David
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Medfield article onlineDavid Kanter2012/01/23 02:51 PM
  server errorbakaneko2012/01/24 04:00 AM
    FixedDavid Kanter2012/01/24 05:02 AM
      FixedJoel2012/01/24 08:43 AM
      FixedRicardo B2012/01/24 12:25 PM
        FixedDavid Kanter2012/01/24 06:29 PM
      FixedGabriele Svelto2012/01/24 02:07 PM
        FixedDavid Kanter2012/01/24 06:30 PM
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    Performance analysis laughableDavid Kanter2012/01/24 06:19 PM
      Performance analysis laughableIntelUser20002012/01/24 08:30 PM
        Performance analysis laughableIntelUser20002012/01/24 08:32 PM
        Performance analysis laughableDavid Kanter2012/01/25 12:34 AM
          Performance analysis laughableIntelUser20002012/01/25 12:56 AM
            Performance analysis laughableDavid Kanter2012/01/25 03:07 AM
              Performance analysis laughableAlberto2012/01/25 01:54 PM
          Atom HT gainWilco2012/01/25 06:43 AM
            Atom HT gainIntelUser20002012/01/25 07:53 AM
              Atom HT gainnone2012/01/25 08:04 AM
                Atom HT gainIntelUser20002012/01/25 08:35 AM
            Atom HT gainFoo_2012/01/25 08:06 AM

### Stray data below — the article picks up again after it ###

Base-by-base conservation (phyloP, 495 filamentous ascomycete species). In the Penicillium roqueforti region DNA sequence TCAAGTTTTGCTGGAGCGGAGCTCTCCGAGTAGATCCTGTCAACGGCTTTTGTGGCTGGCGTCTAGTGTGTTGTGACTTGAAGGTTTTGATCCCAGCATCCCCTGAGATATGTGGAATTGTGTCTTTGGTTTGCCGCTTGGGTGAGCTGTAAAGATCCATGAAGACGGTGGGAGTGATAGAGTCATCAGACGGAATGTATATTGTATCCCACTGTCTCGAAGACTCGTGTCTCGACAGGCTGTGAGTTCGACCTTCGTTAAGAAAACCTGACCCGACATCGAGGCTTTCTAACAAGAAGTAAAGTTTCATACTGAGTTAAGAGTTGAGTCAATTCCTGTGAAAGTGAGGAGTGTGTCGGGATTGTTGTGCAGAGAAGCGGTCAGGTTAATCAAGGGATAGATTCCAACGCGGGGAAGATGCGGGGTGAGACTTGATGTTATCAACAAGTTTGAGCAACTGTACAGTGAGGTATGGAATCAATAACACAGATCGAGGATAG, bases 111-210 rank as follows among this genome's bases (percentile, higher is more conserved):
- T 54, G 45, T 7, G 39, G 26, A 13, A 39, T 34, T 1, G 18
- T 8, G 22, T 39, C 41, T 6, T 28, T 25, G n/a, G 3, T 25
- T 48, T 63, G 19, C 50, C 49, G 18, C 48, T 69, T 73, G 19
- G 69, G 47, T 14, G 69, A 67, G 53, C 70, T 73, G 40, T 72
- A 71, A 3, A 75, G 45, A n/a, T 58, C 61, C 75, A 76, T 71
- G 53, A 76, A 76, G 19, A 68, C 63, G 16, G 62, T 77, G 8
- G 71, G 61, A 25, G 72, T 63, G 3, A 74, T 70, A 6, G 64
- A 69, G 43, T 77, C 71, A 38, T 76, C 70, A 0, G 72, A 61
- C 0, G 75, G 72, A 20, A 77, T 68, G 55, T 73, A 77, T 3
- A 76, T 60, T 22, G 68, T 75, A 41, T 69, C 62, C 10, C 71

Performance analysis laughableWilco2012/01/24 09:21 PM
        Performance analysis laughableDavid Kanter2012/01/24 11:13 PM
          Performance analysis laughableWilco2012/01/25 05:30 AM
            Performance analysis laughablenone2012/01/25 07:14 AM
              Performance analysis laughableWilco2012/01/25 08:18 AM
                Performance analysis laughableobserver2012/01/26 05:17 AM
                  Performance analysis laughableWilco2012/01/26 07:25 AM
            Process numbersAlberto2012/01/26 10:29 AM
            Performance analysis laughableDavid Kanter2012/02/02 01:38 AM
          Performance analysis laughabletupper2012/01/25 05:27 PM
            Performance analysis laughableLinus Torvalds2012/01/25 09:37 PM
              Performance analysis laughableDoug Siebert2012/01/26 03:12 PM
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    Medfield article onlineAlberto2012/01/25 10:44 AM